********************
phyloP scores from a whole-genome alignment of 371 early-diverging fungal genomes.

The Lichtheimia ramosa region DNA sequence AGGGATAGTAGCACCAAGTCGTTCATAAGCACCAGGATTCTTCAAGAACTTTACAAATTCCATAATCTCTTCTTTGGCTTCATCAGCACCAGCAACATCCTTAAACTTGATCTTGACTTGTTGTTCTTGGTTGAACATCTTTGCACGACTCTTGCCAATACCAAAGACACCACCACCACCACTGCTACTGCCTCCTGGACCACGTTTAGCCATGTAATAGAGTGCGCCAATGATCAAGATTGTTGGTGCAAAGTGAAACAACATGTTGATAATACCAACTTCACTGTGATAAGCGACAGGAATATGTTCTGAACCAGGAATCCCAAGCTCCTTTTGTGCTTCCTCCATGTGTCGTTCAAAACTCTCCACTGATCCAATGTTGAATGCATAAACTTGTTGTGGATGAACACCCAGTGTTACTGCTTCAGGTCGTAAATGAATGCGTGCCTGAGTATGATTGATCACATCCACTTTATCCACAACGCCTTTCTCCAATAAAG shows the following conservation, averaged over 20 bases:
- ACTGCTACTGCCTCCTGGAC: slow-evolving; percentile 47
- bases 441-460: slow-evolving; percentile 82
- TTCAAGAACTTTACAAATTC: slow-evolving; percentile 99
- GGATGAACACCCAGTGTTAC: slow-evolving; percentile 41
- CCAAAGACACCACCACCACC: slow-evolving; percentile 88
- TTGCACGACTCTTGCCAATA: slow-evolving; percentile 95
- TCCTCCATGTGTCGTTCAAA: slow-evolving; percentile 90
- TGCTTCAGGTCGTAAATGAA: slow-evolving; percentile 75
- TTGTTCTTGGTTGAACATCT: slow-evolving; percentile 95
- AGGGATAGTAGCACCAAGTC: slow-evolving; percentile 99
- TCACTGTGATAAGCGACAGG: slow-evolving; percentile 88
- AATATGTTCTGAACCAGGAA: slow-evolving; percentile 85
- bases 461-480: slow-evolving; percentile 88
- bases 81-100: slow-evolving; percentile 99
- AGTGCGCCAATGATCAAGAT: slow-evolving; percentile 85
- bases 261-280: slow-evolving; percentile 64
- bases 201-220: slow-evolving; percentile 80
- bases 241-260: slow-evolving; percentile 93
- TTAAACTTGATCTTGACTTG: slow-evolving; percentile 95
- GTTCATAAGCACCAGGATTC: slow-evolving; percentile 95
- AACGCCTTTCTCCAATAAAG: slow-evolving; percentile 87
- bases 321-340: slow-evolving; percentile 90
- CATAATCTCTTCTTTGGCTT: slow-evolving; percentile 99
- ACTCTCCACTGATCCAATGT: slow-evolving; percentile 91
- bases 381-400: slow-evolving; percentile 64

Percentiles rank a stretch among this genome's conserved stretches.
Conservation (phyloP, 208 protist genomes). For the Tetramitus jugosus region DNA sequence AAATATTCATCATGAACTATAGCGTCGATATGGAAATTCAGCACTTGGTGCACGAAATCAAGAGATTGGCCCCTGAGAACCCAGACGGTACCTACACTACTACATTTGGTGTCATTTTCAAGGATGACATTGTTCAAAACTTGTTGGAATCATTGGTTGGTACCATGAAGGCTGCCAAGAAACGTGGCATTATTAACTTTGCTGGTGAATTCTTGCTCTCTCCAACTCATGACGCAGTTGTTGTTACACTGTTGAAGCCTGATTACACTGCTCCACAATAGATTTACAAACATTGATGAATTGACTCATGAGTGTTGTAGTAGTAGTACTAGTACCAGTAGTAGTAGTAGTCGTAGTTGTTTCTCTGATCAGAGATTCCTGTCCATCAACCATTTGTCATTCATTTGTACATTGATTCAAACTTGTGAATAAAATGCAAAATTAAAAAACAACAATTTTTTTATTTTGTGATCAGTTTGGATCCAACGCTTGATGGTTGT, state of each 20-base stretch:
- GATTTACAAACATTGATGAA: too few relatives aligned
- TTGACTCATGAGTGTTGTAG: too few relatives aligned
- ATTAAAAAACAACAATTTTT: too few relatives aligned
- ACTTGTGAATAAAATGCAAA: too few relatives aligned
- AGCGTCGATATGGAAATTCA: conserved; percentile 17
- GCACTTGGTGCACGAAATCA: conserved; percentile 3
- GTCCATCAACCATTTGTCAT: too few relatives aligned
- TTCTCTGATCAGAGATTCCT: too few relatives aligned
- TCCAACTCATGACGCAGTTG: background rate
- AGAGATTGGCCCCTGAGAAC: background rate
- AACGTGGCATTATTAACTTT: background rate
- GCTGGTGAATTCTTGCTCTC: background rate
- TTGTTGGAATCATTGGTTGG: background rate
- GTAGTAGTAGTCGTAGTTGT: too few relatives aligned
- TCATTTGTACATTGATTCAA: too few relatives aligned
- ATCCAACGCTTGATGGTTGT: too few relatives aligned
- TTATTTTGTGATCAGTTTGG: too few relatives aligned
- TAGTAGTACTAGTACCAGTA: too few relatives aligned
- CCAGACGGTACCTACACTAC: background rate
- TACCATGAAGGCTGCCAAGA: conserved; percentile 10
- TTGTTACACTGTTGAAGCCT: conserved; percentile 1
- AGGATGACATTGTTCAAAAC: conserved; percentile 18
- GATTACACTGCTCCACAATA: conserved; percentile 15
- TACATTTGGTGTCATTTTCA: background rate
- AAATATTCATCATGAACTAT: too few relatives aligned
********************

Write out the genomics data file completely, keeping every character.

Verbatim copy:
phyloP scores from a whole-genome alignment of 371 early-diverging fungal genomes.

The Lichtheimia ramosa region DNA sequence AGGGATAGTAGCACCAAGTCGTTCATAAGCACCAGGATTCTTCAAGAACTTTACAAATTCCATAATCTCTTCTTTGGCTTCATCAGCACCAGCAACATCCTTAAACTTGATCTTGACTTGTTGTTCTTGGTTGAACATCTTTGCACGACTCTTGCCAATACCAAAGACACCACCACCACCACTGCTACTGCCTCCTGGACCACGTTTAGCCATGTAATAGAGTGCGCCAATGATCAAGATTGTTGGTGCAAAGTGAAACAACATGTTGATAATACCAACTTCACTGTGATAAGCGACAGGAATATGTTCTGAACCAGGAATCCCAAGCTCCTTTTGTGCTTCCTCCATGTGTCGTTCAAAACTCTCCACTGATCCAATGTTGAATGCATAAACTTGTTGTGGATGAACACCCAGTGTTACTGCTTCAGGTCGTAAATGAATGCGTGCCTGAGTATGATTGATCACATCCACTTTATCCACAACGCCTTTCTCCAATAAAG shows the following conservation, averaged over 20 bases:
- ACTGCTACTGCCTCCTGGAC: slow-evolving; percentile 47
- bases 441-460: slow-evolving; percentile 82
- TTCAAGAACTTTACAAATTC: slow-evolving; percentile 99
- GGATGAACACCCAGTGTTAC: slow-evolving; percentile 41
- CCAAAGACACCACCACCACC: slow-evolving; percentile 88
- TTGCACGACTCTTGCCAATA: slow-evolving; percentile 95
- TCCTCCATGTGTCGTTCAAA: slow-evolving; percentile 90
- TGCTTCAGGTCGTAAATGAA: slow-evolving; percentile 75
- TTGTTCTTGGTTGAACATCT: slow-evolving; percentile 95
- AGGGATAGTAGCACCAAGTC: slow-evolving; percentile 99
- TCACTGTGATAAGCGACAGG: slow-evolving; percentile 88
- AATATGTTCTGAACCAGGAA: slow-evolving; percentile 85
- bases 461-480: slow-evolving; percentile 88
- bases 81-100: slow-evolving; percentile 99
- AGTGCGCCAATGATCAAGAT: slow-evolving; percentile 85
- bases 261-280: slow-evolving; percentile 64
- bases 201-220: slow-evolving; percentile 80
- bases 241-260: slow-evolving; percentile 93
- TTAAACTTGATCTTGACTTG: slow-evolving; percentile 95
- GTTCATAAGCACCAGGATTC: slow-evolving; percentile 95
- AACGCCTTTCTCCAATAAAG: slow-evolving; percentile 87
- bases 321-340: slow-evolving; percentile 90
- CATAATCTCTTCTTTGGCTT: slow-evolving; percentile 99
- ACTCTCCACTGATCCAATGT: slow-evolving; percentile 91
- bases 381-400: slow-evolving; percentile 64

Percentiles rank a stretch among this genome's conserved stretches.
Conservation (phyloP, 208 protist genomes). For the Tetramitus jugosus region DNA sequence AAATATTCATCATGAACTATAGCGTCGATATGGAAATTCAGCACTTGGTGCACGAAATCAAGAGATTGGCCCCTGAGAACCCAGACGGTACCTACACTACTACATTTGGTGTCATTTTCAAGGATGACATTGTTCAAAACTTGTTGGAATCATTGGTTGGTACCATGAAGGCTGCCAAGAAACGTGGCATTATTAACTTTGCTGGTGAATTCTTGCTCTCTCCAACTCATGACGCAGTTGTTGTTACACTGTTGAAGCCTGATTACACTGCTCCACAATAGATTTACAAACATTGATGAATTGACTCATGAGTGTTGTAGTAGTAGTACTAGTACCAGTAGTAGTAGTAGTCGTAGTTGTTTCTCTGATCAGAGATTCCTGTCCATCAACCATTTGTCATTCATTTGTACATTGATTCAAACTTGTGAATAAAATGCAAAATTAAAAAACAACAATTTTTTTATTTTGTGATCAGTTTGGATCCAACGCTTGATGGTTGT, state of each 20-base stretch:
- GATTTACAAACATTGATGAA: too few relatives aligned
- TTGACTCATGAGTGTTGTAG: too few relatives aligned
- ATTAAAAAACAACAATTTTT: too few relatives aligned
- ACTTGTGAATAAAATGCAAA: too few relatives aligned
- AGCGTCGATATGGAAATTCA: conserved; percentile 17
- GCACTTGGTGCACGAAATCA: conserved; percentile 3
- GTCCATCAACCATTTGTCAT: too few relatives aligned
- TTCTCTGATCAGAGATTCCT: too few relatives aligned
- TCCAACTCATGACGCAGTTG: background rate
- AGAGATTGGCCCCTGAGAAC: background rate
- AACGTGGCATTATTAACTTT: background rate
- GCTGGTGAATTCTTGCTCTC: background rate
- TTGTTGGAATCATTGGTTGG: background rate
- GTAGTAGTAGTCGTAGTTGT: too few relatives aligned
- TCATTTGTACATTGATTCAA: too few relatives aligned
- ATCCAACGCTTGATGGTTGT: too few relatives aligned
- TTATTTTGTGATCAGTTTGG: too few relatives aligned
- TAGTAGTACTAGTACCAGTA: too few relatives aligned
- CCAGACGGTACCTACACTAC: background rate
- TACCATGAAGGCTGCCAAGA: conserved; percentile 10
- TTGTTACACTGTTGAAGCCT: conserved; percentile 1
- AGGATGACATTGTTCAAAAC: conserved; percentile 18
- GATTACACTGCTCCACAATA: conserved; percentile 15
- TACATTTGGTGTCATTTTCA: background rate
- AAATATTCATCATGAACTAT: too few relatives aligned